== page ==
Ratsasan aka Raatchasan Review - Spine chilling thriller!!!
Ramkumar's Ratsasan makes a start unlike a thriller. These scenes are about an assistant director trying to get his first chance as a director. You have seen the hero as an inspector in the trailer and so you wonder for a while. But things begin falling into place. Ramkumar does not use this start merely as a primer but it fits into the larger scheme of things as well. The script the hero has been working on is one that revolves around a psycho and so you can get a picture of things now right? This is exactly how Ramkumar treats Ratsasan throughout. Whatever you think as a minor flab to cater to the mainstream has been cleverly woven into the central narrative of this edge of the seat thriller.
The best aspect of Ratsasan is that it is treated like a true blue psycho thriller where the life of every character on screen is in danger. There is absolutely no respite and it is the hero who is on the back foot throughout. Vishnu Vishal continues to delight us with his choice of scripts. In his commercial attempts he usually comes across as earnest but it is in these films that he looks the part.
Ghibran comes up with a terrific background score that keeps you petrified. He could actually be the star of Ratsasan. He even makes a cameo in a scene that showcases the intelligence of Ramkumar. I don't want to spoil it for you but there are more such instances in the film where Ramkumar keeps you glued with small twists. You expect something , something else happens and then it leads to a googly that throws you off guard. This keeps happening throughout and all these are not are not twists out of nowhere but the result of some very good writing. Most of the times they can be routed back to an old scene.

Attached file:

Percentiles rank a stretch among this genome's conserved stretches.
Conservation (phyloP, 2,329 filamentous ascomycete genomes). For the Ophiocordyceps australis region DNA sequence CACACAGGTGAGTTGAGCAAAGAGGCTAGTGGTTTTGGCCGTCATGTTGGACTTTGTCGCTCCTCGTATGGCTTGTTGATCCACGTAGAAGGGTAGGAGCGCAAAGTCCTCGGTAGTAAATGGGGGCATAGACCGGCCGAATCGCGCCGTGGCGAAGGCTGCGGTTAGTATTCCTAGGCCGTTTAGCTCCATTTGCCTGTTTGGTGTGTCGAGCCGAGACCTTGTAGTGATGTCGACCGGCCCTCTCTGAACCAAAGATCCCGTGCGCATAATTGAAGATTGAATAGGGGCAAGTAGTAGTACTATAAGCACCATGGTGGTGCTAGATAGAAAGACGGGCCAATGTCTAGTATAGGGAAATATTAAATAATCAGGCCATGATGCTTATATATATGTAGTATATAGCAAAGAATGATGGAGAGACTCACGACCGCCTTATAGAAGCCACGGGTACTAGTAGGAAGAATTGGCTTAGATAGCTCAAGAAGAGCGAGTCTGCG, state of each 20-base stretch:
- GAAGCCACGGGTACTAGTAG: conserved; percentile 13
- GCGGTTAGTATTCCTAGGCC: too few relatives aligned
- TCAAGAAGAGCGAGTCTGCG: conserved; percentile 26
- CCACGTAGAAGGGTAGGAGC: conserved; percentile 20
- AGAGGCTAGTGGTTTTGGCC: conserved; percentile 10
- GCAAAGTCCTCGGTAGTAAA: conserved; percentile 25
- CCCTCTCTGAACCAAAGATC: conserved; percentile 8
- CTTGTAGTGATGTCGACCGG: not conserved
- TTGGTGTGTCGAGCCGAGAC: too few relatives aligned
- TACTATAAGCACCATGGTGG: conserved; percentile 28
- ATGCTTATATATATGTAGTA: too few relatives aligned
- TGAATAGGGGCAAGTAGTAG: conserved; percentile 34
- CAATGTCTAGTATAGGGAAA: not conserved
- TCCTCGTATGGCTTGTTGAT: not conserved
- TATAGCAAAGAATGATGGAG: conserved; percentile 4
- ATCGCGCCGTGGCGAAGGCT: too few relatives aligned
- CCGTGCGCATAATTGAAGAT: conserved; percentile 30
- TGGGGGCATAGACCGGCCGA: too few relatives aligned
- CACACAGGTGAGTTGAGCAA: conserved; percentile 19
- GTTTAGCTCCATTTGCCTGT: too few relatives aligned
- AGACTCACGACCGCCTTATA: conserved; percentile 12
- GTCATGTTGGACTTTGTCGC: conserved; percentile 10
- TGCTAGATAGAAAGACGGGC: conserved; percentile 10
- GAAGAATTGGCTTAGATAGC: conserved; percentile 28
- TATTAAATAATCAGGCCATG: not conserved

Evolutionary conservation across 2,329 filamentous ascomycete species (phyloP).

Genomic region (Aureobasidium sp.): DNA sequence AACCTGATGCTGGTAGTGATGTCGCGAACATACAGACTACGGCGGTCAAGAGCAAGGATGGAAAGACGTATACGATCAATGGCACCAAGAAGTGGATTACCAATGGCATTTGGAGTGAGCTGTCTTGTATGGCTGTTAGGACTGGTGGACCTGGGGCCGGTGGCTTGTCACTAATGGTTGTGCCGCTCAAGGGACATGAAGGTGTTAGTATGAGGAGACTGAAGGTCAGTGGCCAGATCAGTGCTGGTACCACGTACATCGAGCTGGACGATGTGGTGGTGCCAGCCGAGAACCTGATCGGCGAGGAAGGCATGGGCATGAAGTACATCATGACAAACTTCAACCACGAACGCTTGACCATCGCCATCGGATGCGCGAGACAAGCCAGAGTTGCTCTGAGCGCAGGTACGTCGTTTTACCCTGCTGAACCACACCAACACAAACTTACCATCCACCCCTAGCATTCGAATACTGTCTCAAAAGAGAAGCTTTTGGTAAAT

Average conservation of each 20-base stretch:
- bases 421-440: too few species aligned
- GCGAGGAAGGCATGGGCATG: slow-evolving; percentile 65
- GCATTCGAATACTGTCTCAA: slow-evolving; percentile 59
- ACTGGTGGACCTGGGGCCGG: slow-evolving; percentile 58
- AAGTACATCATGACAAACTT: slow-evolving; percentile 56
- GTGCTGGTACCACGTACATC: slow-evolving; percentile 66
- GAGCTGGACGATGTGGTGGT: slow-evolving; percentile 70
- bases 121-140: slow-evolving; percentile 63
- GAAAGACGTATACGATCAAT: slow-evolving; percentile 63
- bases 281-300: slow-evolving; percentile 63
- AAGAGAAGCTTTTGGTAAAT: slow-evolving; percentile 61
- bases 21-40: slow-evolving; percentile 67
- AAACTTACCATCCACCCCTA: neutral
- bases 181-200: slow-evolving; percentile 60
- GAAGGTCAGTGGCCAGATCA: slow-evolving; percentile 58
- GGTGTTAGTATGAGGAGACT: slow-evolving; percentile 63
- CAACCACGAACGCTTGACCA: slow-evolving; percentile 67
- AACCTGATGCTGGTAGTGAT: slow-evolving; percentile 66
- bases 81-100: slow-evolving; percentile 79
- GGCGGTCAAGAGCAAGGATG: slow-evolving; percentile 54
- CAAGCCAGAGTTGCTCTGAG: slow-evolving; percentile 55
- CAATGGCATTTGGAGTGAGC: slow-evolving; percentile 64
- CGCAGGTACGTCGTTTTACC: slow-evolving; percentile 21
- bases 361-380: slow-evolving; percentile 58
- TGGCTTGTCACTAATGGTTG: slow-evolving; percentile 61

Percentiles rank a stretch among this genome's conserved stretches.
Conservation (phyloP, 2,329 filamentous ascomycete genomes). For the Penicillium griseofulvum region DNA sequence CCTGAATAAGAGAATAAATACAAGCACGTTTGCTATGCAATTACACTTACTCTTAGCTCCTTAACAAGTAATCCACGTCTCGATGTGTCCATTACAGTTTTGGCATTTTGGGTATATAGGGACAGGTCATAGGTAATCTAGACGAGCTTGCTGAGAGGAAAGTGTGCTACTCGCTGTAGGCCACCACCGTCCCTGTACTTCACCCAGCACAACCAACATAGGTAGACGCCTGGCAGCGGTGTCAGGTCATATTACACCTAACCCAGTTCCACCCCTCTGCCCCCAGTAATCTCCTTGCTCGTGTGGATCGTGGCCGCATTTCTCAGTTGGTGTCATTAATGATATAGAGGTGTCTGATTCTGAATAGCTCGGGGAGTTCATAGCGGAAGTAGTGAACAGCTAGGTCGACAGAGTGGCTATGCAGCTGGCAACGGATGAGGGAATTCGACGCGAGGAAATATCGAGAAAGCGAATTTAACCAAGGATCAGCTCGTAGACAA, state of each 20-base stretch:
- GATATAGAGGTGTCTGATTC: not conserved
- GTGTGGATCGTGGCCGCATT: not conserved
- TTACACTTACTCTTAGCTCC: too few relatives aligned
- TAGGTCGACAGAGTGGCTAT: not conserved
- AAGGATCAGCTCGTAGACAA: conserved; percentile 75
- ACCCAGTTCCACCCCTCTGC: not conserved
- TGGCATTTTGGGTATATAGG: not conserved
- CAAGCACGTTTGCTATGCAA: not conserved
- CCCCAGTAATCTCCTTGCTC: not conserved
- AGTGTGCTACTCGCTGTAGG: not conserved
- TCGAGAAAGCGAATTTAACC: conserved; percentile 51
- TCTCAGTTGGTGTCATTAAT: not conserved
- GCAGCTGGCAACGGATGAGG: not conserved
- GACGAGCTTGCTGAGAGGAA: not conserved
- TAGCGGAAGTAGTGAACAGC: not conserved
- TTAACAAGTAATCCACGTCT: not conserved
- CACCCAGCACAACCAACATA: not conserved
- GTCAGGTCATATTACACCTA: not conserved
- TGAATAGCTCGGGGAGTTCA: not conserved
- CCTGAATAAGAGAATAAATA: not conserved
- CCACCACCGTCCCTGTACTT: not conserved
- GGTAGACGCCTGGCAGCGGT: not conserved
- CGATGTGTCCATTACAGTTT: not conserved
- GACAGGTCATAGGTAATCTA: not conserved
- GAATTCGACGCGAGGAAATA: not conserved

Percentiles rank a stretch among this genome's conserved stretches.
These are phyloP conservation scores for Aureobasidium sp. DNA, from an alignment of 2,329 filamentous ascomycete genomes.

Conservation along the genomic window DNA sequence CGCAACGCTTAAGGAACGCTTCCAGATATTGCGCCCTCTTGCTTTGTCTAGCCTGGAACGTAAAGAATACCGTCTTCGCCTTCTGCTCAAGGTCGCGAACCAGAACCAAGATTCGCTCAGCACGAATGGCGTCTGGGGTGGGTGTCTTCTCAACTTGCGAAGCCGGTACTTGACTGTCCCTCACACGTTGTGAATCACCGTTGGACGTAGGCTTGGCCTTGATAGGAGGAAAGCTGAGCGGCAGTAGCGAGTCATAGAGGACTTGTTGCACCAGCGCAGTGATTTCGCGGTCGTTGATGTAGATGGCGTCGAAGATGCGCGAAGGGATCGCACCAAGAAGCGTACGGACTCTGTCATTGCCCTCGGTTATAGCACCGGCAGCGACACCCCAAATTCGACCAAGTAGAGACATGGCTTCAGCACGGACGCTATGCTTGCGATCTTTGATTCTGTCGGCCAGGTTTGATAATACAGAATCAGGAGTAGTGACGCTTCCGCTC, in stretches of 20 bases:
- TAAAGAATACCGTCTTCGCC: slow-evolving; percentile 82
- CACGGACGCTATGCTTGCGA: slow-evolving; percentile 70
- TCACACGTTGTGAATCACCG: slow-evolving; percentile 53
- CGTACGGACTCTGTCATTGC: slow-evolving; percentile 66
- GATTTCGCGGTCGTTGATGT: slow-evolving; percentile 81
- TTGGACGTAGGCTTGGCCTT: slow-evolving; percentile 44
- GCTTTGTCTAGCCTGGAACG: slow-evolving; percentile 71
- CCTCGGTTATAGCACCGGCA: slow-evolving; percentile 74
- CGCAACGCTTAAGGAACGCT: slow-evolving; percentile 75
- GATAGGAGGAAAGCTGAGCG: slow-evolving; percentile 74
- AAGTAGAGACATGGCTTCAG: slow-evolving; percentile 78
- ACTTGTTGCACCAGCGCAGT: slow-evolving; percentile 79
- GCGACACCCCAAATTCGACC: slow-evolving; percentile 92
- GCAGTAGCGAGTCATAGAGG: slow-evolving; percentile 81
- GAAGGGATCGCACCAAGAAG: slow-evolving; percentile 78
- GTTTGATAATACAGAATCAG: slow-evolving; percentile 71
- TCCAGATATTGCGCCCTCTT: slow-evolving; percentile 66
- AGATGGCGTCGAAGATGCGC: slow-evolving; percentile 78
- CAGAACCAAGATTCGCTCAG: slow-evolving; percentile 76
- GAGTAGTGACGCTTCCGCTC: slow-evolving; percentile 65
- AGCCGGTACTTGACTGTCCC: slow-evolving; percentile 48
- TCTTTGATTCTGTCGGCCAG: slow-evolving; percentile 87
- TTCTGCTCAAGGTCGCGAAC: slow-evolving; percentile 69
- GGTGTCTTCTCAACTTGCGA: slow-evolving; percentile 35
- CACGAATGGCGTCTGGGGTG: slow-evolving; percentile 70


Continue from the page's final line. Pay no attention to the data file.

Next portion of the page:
The sketching of the villain is one of the best you have come across in thrillers in Tamil cinema. In their sole goal of maintaining the suspense, most of the erstwhile thrillers bring in the bad guy at the last moment and worse still they would pull in someone out of nowhere. In Ratsasan, the villain is revealed somewhere a little after the mid-point. What really surprises you is the convincing flashback and further still the film does not lose steam after the reveal and the twists still keep piling up.
Ramkumar also touches upon few aspects of the society without trying to impart a message. The undue importance of marks in our academic system is one such. What we assume as a comedy scene early on when a student fakes her father's signature actually leads to major implications later. Body shaming is another area the film ventures into. Loved how Ramkumar showcases school as a place that could make or break a person. Again, there are no messages but we see incidents and the repercussions make their way into the tight narrative.
Did the film need songs? Well, not really but again the screen space of the songs is utilised to take the story forward. A couple of scenes seem a little far fetched but that too is within the threshold of acceptance for this genre. Felt the portrayal of the egoistic lady police could have been more subtle. But again this seemed to work well for a majority of the crowd, suggested by their roar of approval in a scene where she gets it back.
A top notch thriller that holds your attention almost immediately and then keeps the momentum right through.